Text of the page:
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Bringing One Example of Quantum Mechanics to the Larger World


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Quantum mechanics allows for some odd things to happen, like materials that block the flow of electrons within their volume, but are conductors over their surfaces. These topological insulators could have a variety of uses in future technologies, especially as we come to better understand them. Now researchers at ETH Zurich have succeeded in recreating this effect in the classical realm with an array of pendulums, and it too could have uses, including sound and vibration insulation.

Normally one would expect the math beyond quantum systems to be only relevant in quantum mechanics. The Zurich researchers realized, however, that by rearranging the formulae for topological insulators, they would resemble those for an array of swinging pendulums, which is a well-understood system. From this, the researchers got to work constructing an array of 270 pendulums in a rectangular lattice, connected by springs, coupling them all together. Only two of these pendulums were powered, and thus could have their frequency and strength controlled. With the correct frequency, the researchers discovered what they were hoping for; the outer pendulums could be made to swing in rhythm while the inner pendulums hung still. This is like a topological insulator, where electrons will flow over the surface, but will not pass through the center.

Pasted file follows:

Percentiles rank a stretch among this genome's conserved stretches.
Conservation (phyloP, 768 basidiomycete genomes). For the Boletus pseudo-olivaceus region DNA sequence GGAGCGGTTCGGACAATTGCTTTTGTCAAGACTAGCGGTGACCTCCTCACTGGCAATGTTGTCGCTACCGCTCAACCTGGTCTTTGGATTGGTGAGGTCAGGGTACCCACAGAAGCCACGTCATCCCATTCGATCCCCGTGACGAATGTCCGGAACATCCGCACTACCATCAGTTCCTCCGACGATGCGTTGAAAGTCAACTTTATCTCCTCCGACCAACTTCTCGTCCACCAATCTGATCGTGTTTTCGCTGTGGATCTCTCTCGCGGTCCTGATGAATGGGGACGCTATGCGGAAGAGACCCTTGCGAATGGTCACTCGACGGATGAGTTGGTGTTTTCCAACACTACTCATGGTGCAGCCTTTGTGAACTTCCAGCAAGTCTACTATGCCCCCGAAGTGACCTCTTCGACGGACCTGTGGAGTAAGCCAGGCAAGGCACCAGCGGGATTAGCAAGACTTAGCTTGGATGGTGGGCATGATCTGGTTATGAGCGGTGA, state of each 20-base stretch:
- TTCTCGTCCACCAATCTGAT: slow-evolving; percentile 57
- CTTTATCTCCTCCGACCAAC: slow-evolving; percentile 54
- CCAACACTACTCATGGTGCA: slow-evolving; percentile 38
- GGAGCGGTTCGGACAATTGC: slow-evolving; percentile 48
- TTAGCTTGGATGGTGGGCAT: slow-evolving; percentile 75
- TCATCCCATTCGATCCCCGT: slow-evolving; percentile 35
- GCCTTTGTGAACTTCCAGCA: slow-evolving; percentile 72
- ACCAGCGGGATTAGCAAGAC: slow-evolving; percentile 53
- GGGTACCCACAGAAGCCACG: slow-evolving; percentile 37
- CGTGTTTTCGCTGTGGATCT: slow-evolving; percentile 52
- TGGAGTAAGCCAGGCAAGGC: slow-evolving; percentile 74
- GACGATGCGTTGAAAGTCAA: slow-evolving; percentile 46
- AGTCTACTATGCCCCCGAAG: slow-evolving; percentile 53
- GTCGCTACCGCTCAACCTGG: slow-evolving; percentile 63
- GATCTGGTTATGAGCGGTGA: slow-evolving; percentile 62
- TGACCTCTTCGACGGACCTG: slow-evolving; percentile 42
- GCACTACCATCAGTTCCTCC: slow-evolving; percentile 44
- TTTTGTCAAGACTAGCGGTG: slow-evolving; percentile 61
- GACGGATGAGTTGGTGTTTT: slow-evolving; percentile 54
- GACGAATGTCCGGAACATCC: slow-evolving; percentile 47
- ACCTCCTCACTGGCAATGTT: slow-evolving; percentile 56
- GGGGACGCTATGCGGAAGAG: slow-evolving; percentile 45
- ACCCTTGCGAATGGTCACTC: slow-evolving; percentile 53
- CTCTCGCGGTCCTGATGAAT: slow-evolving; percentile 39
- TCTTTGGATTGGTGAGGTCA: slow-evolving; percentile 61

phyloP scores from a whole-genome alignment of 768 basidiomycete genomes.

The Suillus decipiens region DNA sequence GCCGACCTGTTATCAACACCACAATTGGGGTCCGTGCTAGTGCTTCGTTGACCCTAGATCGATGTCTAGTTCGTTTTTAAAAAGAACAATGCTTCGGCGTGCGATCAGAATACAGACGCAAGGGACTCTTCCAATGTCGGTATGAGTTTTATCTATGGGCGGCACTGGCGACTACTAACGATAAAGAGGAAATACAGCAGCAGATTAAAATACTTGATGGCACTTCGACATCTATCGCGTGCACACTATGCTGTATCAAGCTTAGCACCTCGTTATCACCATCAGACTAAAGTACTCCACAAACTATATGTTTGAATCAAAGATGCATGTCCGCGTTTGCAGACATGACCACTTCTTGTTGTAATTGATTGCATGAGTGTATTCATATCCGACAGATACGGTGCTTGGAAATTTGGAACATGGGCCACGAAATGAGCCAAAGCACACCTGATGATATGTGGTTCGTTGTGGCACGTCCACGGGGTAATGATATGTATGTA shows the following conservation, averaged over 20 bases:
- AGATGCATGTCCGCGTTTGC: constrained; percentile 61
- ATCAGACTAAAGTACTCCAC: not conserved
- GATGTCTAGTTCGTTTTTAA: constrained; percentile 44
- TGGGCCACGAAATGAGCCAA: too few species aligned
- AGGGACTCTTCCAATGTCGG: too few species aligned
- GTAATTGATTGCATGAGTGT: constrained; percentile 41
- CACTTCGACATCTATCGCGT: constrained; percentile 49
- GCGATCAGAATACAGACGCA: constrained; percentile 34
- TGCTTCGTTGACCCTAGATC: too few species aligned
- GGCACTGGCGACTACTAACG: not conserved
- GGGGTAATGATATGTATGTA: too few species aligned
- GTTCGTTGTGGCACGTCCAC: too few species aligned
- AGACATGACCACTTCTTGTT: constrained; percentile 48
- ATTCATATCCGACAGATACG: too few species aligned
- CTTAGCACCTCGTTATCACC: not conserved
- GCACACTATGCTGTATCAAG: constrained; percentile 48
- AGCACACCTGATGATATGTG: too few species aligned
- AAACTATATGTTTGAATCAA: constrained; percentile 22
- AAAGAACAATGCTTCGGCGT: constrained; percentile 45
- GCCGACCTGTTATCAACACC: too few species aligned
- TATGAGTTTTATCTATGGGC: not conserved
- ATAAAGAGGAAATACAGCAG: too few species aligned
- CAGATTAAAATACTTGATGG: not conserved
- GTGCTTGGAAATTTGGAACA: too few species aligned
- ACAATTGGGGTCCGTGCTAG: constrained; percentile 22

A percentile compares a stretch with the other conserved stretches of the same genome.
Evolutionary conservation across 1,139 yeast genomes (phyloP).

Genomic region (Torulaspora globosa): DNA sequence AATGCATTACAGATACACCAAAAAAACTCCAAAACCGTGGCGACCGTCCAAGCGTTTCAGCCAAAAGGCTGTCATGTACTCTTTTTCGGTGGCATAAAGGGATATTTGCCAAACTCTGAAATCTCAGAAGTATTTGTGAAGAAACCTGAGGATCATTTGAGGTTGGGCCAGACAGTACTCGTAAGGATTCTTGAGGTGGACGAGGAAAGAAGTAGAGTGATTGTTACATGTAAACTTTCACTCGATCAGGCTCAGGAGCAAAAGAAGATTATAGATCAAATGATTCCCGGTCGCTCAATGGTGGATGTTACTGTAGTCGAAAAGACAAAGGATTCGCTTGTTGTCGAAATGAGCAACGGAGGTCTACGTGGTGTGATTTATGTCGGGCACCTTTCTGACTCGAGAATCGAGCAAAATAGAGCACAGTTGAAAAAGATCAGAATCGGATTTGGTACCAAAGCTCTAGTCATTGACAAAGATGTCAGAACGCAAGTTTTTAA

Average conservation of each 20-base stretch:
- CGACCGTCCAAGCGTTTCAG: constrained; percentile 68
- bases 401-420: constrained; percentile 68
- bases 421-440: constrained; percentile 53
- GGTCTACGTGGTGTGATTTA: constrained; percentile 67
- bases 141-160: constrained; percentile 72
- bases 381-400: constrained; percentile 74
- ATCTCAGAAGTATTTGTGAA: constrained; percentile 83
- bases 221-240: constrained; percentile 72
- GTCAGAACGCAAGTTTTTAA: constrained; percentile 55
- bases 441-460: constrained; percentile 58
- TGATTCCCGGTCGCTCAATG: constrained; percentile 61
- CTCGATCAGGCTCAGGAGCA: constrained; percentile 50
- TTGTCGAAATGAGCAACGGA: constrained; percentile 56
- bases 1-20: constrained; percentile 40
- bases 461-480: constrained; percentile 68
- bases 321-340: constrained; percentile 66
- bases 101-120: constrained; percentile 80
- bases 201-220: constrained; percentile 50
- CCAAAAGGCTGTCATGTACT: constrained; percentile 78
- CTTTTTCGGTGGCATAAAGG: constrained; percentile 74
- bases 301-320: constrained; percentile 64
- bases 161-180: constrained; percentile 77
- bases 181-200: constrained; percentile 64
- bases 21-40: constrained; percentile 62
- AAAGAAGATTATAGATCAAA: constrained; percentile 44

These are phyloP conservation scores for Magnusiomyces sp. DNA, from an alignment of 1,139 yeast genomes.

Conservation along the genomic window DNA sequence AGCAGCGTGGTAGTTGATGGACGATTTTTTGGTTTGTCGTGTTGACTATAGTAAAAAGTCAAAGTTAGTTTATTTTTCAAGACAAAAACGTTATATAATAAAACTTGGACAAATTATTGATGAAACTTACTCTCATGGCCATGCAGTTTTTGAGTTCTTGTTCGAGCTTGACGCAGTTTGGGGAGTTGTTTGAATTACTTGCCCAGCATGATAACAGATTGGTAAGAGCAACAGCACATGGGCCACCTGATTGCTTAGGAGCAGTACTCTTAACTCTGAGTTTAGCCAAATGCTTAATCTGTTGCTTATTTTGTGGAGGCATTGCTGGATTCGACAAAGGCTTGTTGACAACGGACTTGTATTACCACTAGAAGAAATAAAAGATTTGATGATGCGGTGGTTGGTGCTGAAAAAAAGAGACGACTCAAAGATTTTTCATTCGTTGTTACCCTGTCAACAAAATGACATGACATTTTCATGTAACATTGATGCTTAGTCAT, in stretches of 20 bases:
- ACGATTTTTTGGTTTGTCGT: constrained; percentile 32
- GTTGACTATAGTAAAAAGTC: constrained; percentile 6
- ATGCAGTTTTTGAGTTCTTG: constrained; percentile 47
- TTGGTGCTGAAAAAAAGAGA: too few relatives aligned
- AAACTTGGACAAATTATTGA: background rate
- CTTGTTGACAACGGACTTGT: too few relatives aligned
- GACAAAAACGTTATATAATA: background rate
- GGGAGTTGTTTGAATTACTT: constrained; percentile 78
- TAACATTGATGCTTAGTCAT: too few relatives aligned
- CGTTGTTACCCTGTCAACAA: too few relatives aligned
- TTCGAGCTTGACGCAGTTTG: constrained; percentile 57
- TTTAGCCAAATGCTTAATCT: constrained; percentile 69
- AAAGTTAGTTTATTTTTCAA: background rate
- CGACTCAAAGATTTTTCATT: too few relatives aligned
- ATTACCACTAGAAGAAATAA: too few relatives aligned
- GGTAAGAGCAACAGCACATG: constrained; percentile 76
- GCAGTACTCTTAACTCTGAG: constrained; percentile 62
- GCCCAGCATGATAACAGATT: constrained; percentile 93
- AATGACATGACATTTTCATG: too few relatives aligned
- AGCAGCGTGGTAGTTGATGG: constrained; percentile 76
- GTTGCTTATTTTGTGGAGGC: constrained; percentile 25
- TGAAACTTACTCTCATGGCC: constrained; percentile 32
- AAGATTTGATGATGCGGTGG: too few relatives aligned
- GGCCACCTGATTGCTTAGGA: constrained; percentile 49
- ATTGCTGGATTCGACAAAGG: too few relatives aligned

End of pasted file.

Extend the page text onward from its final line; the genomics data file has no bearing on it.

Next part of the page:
Not only were the researchers able to recreate this quantum mechanical phenomenon, but it also turned out to be very robust, as it could survive the array being disordered and some even being removed. Now the researchers are working to shrink the system from the half-meter long, half kilogram pendulums to something without pendulums, and just centimeters in size.

Source: ETH Zurich

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